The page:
Return on Investment (ROI):


Like I mentioned, I’m not a huge fan of NPV and IRR because of their complexity.

To me, that’s where ROI excels. It’s easy to calculate and is easily comparable to other ROI calculations on other assets.

If cash flows are fairly regular, you can even divide this by the number of years of the investment and get an average rate of return.

While IRR and NPV are better for uneven returns, as they capture time value of money, I’ve found very few applications that the confusion is worth.

Impact on cash flows

I like more practical calculations, in case you couldn’t tell by now… with the others being hard to translate to a non-finance party, this is one of my favorite things.

It’s also one of the most important.

Buying that piece of equipment costs you money. Either in cash now or future cash flow.

If buying the equipment in cash, ask: How long will it take to replenish the cash amount?

If buying the equipment with a loan, ask: What is the impact on cash flow? If positive, how long will it take you to replenish? If negative, how many business variables would have to change to make it catastrophic?

While the cash flow impact may not be significant enough to change the business, the question also becomes is it going to impact future decisions?

Too much of a debt load could make future needs hard to acquire.

Using all your cash could limit your future options to loans only.

Consider all the secondary and tertiary impacts when considering this.

Analyze scenarios & assess your risks

Scenario Analysis:

At the beginning of today’s article, I mentioned the dangers of analyzing opportunities as they come.

By doing annual and strategic planning, you’re able to do scenario analysis and compare the options side-by-side.

I know I gave you a number of calculations above. Don’t do all of them. Stick to what works best for you. If you don’t know what to start with, choose payback period and ROI.

Now, for each option, run the numbers and determine the values of the calculations you chose.

You can now compare them side-by-side.

A few things of note:

  1. Include a good and bad option for each scenario to account for risk.
  2. Make sure you use the same or similar (with an explanation) assumptions on each scenario.
  3. Ask people to check your math. Even the best make mistakes… so best not to make decisions on bad numbers.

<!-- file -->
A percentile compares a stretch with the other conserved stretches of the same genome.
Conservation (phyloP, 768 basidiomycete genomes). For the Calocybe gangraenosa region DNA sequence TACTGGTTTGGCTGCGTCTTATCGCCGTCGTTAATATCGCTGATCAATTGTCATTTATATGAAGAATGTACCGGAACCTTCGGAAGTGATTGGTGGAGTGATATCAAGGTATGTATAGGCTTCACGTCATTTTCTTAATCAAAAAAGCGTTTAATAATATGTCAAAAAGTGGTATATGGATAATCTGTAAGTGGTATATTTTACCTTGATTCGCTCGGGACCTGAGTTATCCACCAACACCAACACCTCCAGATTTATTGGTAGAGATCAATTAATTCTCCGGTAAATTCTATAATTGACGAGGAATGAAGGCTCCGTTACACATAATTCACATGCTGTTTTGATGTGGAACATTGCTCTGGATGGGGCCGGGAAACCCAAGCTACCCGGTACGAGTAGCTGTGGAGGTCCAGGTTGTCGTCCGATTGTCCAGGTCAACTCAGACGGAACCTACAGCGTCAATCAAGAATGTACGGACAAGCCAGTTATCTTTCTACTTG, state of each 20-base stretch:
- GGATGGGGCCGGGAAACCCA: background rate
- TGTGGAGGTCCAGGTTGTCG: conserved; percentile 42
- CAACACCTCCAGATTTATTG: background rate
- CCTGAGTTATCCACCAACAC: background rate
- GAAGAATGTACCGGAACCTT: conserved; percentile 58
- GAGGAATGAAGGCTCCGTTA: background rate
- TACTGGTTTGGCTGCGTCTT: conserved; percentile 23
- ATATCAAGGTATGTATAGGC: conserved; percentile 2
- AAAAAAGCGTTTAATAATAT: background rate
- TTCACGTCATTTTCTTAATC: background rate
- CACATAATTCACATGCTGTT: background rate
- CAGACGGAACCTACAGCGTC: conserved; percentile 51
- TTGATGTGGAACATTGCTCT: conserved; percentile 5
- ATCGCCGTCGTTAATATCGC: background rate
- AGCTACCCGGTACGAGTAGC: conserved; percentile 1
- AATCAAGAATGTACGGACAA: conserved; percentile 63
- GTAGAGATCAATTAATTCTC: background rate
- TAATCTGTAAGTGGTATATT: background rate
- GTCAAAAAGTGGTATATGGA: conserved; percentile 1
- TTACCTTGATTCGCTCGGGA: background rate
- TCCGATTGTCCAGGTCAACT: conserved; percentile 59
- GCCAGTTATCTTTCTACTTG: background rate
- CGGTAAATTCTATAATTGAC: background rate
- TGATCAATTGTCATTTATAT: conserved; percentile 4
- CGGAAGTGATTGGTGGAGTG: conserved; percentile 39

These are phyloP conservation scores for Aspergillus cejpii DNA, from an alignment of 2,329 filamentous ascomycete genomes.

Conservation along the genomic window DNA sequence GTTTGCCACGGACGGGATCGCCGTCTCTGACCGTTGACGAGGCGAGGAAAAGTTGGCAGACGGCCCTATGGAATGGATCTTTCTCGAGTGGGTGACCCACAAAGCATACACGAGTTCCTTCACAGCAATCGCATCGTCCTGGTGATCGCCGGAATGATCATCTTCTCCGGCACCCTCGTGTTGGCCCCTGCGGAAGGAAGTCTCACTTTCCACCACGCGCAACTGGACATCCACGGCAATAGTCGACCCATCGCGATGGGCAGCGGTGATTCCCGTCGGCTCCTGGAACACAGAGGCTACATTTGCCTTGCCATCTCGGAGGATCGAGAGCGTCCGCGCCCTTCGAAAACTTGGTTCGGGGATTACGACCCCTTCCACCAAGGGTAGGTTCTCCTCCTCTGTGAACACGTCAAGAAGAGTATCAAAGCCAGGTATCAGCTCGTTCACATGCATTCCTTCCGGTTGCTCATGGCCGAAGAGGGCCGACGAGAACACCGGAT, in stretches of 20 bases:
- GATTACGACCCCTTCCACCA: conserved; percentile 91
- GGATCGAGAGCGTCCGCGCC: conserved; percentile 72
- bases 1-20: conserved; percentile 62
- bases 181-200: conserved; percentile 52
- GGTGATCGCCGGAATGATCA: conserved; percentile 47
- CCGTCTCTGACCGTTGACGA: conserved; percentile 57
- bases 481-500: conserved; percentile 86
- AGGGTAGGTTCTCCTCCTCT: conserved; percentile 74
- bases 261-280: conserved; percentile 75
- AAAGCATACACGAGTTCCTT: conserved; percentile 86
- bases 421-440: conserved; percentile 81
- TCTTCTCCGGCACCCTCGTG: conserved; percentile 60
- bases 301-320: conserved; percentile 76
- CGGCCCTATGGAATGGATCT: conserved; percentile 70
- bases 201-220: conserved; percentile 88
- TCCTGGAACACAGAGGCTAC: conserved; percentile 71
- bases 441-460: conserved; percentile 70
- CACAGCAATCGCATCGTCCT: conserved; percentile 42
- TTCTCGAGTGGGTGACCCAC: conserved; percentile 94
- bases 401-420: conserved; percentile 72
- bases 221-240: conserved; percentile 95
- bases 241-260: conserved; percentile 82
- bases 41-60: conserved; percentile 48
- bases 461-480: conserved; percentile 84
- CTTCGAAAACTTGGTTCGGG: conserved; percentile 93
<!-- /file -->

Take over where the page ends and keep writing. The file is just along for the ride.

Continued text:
4. Include scenarios that take into account multiple buys. This isn’t just Machine 1 vs Machine 2. It’s well, we could afford 2 & 3. Compare that scenario to 1, 5, & 6.
  5. Write up pros and cons of each scenario to provide additional color to the straight numbers. If comfortable, create a scoring system with other factors you favor, in addition to the math.

Risk Factors:

I’ve talked about risk a number of times in this newsletter, but even then, probably not enough.

One of the biggest risks companies face is miss-assessing their risk.

The problem, we are almost always miss-assessing it. It’s in the variability of our miss-assessment that we win.

I mentioned the pros and cons list above, which is a great place to establish your risk factors.

Ask about the risks:

  1. Market
  2. Financial
  3. Operational

Spend the majority of your time on this step. It’s the most important because a miss-assessment could damage your business.

Once you’ve rated those risks, revisit step 1, where we established a worst and best-case scenario and ask if they’re still accurate.

Then, you have to determine your own personal risk tolerance.

No one can answer this for you. Only you.

Make a choice

Once you’ve done the calculations, assessed the risk, and ran your scenarios, you’re ready to make a decision.

Well, let me take that back. You have all you need to make a decision…

The decision now gets put through the lens of Owner’s desires. Or, owner distribution/dividends.

Determine your desire.

This is the beauty and difficulty of owning a business. How you allocate excess capital is up to you.

You could choose to defer maintenance because you want a lake house.

You could choose the sports car over a new, expensive initiative.

Neither is wrong (though I might argue creating hardship through deferred maintenance for loyal employees because you want a toy is wrong), but a personal choice.

Once you’ve determined maintenance CapEx, as the owner, you get to determine:

  1. How much do I allocate to growth CapEx?
  2. How much do I take out of the business?
  3. How much do I leave for tomorrow?

We do this calculation on Operating Cash Flow, because doing it on Profit can strangle the business of money. OCF represents money in the door, thus a better number to use for distributions.

I encourage owners to split this excess into 2 categories:

  1. Distribute
  2. Set-aside

Distribute a set percentage each time you have an excess after Maintenance CapEx, or what I’ve termed Maintenance Cash Flow.


This assures that the business doesn’t own you, but that you own the business. This gives you a little more than your salary, so you’re actually rewarded for owning a business. This could b


e 25%, 5%, 75%, or 50%. It’s your money… pick your number.

The set-aside is for future potential growth opportunities. This is the money that you’re truly asking, “what is the best return I can get?”

If you’re a sole owner, you should evaluate your opportunities independent of your company.

You should be comparing:

  1. Reinvestment
  2. Stock market
  3. Real estate
  4. Private investment funds
  5. Other business opportunities

By doing the analysis in your business we suggested above, you’ll have the information you need to make the best decision for yourself personally.

Create a plan.

You want to plan the year out, based on cash flow and need, to assure you don’t buy things too early or too late.

But also: be flexible. Conditions change. You made the plan based on a set of assumptions.

If the conditions change, reassess your needs.

Communicate it.

I can’t tell you how to make decisions.

Every business and every owner is different.

The only thing I can tell you is to be consistent with the culture of your organization.

If you share details with your leadership team, let them know why certain choices were made with both maintenance and growth CapEx.

If you don’t, don’t share.

If you share with your whole staff, keep sharing.

These choices can directly impact someone’s job, so be sure you communicate it in a way to not degrade or discourage those who didn’t get their request.